The contractor's project manager kept a list of "laws" and added this one, which he called Murphy's Law.

Actually, what he did was take an old law that had been around for years in a more basic form and give it a name.

Shortly afterwards, the Air Force doctor (Dr. John Paul Stapp) who rode a sled on the deceleration track to a stop, pulling 40 Gs, gave a press conference. He said that their good safety record on the project was due to a firm belief in Murphy's Law and in the necessity to try and circumvent it.

Aerospace manufacturers picked it up and used it widely in their ads during the next few months, and soon it was being quoted in many news and magazine articles. Murphy's Law was born.

The Northrop project manager, George E. Nichols, had a few laws of his own. Nichols' Fourth Law says, "Avoid any action with an unacceptable outcome."

The doctor, well-known Col. John P. Stapp, had a paradox: Stapp's Ironical Paradox, which says, "The universal aptitude for ineptitude makes any human accomplishment an incredible miracle."

Nichols is still around. At NASA's Jet Propulsion Lab in Pasadena, he's the quality control manager for the Viking project to send an unmanned spacecraft to Mars.

Access a comprehensive listing of Murphy's laws from this link:



The Ass and the Frogs

An ASS, carrying a load of wood, passed through a pond.  As he was crossing through the water he lost his footing, stumbled and fell, and not being able to rise on account of his load, groaned heavily.  Some Frogs frequenting the pool heard his lamentation, and said, "What would you do if you had to live here always as we do, when you make such a fuss about a mere fall into the water?"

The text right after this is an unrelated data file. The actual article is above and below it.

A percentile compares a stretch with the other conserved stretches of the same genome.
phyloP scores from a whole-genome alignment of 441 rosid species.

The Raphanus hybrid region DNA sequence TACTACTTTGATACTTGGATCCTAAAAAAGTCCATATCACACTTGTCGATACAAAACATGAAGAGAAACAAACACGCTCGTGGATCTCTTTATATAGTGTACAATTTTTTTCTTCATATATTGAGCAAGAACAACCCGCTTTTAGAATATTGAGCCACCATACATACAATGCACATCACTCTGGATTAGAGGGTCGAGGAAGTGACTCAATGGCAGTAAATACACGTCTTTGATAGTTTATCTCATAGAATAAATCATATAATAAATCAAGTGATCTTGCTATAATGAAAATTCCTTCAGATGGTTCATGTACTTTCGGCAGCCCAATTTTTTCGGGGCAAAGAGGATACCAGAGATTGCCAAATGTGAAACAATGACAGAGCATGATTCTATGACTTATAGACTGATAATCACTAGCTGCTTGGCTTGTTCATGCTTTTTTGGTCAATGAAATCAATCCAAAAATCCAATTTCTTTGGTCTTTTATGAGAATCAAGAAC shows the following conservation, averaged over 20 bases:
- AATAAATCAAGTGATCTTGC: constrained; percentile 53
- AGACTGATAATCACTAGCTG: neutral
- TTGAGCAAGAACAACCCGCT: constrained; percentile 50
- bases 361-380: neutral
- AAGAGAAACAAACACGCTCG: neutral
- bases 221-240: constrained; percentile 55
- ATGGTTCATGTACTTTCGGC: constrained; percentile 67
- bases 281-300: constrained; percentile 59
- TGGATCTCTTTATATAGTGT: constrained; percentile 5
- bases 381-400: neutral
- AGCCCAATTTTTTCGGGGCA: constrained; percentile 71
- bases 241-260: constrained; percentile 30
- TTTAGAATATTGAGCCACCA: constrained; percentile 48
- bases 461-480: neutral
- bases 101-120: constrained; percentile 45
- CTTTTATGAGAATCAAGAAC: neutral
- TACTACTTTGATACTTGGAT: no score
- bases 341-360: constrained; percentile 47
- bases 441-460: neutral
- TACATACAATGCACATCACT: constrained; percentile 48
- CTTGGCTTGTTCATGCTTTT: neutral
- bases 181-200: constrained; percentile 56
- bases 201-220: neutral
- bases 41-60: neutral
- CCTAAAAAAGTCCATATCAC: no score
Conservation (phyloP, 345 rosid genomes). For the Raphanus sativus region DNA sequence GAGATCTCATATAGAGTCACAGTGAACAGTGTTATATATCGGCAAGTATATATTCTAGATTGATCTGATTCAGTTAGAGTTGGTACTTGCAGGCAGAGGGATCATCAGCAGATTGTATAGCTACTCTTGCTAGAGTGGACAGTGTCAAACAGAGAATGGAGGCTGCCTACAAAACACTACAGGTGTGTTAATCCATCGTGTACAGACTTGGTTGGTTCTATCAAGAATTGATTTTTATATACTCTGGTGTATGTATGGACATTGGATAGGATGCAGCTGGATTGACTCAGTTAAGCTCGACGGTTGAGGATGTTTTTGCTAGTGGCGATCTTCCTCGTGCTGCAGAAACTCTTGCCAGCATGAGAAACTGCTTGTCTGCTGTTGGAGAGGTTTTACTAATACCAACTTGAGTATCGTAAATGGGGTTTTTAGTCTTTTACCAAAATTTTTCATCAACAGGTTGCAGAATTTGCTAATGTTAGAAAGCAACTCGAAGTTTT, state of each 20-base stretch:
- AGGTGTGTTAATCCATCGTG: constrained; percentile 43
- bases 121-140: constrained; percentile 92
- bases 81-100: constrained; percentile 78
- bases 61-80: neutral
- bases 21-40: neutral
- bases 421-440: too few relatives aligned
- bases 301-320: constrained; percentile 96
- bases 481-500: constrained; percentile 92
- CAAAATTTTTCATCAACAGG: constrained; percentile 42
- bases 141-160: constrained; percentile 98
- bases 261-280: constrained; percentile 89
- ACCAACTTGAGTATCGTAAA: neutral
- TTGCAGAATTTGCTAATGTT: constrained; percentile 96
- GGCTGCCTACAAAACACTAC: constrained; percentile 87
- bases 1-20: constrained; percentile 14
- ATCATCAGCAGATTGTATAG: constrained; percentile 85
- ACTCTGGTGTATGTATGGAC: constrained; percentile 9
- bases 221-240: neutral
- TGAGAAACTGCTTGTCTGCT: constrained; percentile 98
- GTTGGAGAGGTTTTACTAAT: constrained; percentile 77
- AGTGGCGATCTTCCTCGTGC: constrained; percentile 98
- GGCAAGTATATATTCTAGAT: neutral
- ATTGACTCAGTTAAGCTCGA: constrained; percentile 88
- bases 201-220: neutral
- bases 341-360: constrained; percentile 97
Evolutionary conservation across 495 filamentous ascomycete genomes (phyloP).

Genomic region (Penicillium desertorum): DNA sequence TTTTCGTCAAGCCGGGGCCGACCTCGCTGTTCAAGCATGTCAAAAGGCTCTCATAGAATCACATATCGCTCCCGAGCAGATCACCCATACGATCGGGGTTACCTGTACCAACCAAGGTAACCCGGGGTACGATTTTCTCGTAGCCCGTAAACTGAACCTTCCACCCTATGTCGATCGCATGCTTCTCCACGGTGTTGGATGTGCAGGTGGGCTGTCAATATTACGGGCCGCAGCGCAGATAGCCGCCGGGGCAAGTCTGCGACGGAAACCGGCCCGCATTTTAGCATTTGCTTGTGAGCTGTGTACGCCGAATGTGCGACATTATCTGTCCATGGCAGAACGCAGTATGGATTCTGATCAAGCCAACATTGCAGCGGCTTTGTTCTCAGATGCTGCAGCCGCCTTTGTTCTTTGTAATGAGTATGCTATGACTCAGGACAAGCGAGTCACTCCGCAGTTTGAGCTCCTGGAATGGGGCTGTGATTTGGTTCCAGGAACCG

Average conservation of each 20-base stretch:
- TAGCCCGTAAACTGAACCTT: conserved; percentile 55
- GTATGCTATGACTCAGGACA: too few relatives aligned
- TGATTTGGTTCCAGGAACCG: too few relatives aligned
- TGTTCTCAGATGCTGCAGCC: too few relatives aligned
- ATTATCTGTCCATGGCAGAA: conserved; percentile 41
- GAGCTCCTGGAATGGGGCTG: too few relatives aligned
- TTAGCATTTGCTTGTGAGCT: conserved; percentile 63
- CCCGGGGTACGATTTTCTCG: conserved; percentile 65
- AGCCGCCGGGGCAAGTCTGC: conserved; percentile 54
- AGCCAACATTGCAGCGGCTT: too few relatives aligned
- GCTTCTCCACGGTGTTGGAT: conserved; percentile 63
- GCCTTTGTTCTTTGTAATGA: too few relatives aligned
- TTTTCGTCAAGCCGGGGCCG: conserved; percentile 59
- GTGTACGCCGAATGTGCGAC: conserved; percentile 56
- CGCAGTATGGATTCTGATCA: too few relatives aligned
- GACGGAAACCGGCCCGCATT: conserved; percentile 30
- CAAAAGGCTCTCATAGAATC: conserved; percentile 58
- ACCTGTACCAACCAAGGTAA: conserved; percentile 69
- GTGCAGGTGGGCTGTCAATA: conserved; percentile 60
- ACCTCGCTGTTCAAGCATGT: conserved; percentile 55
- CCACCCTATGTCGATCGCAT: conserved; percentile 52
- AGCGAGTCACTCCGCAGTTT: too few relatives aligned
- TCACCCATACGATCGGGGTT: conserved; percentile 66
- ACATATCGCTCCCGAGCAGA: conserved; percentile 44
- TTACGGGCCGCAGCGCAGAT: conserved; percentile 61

Moral: Men often bear little grievances with less courage than they do large misfortunes.


An Aesop Tale.



The Swallow and the Other Birds

It happened that a Countryman was sowing some hemp seeds in a field where a Swallow and some other birds were hopping about picking up their food.  "Beware of that man," quoth the Swallow. "Why, what is he doing?" said the others.  "That is hemp seed he is sowing; be careful to pick up every one of the seeds, or else you will repent it."  The birds paid no heed to the Swallow's words, and by and by the hemp grew up and was made into cord, and of the cords nets were made, and many a bird that had despised the Swallow's advice was caught in nets made out of that very hemp. "What did I tell you?" said the Swallow.

Moral: Destroy the seed of evil, or it will grow up to your ruin.


This' an Aesop Tale.



The Man and His Two Wives

In the old days, when men were allowed to have many wives, a middle-aged Man had one wife that was old and one that was young; each loved him very much, and desired to see him like herself. Now the Man's hair was turning grey, which the young Wife did not like, as it made him look too old for her husband.  So every night she used to comb his hair and pick out the white ones.  But the elder Wife saw her husband growing grey with great pleasure, for she did not like to be mistaken for his mother.  So every morning she used to arrange his hair and pick out as many of the black ones as she could.  The consequence was the Man soon found himself entirely bald.

Morel: Yield to all and you will soon have nothing to yield.


This' an Aesop Tale.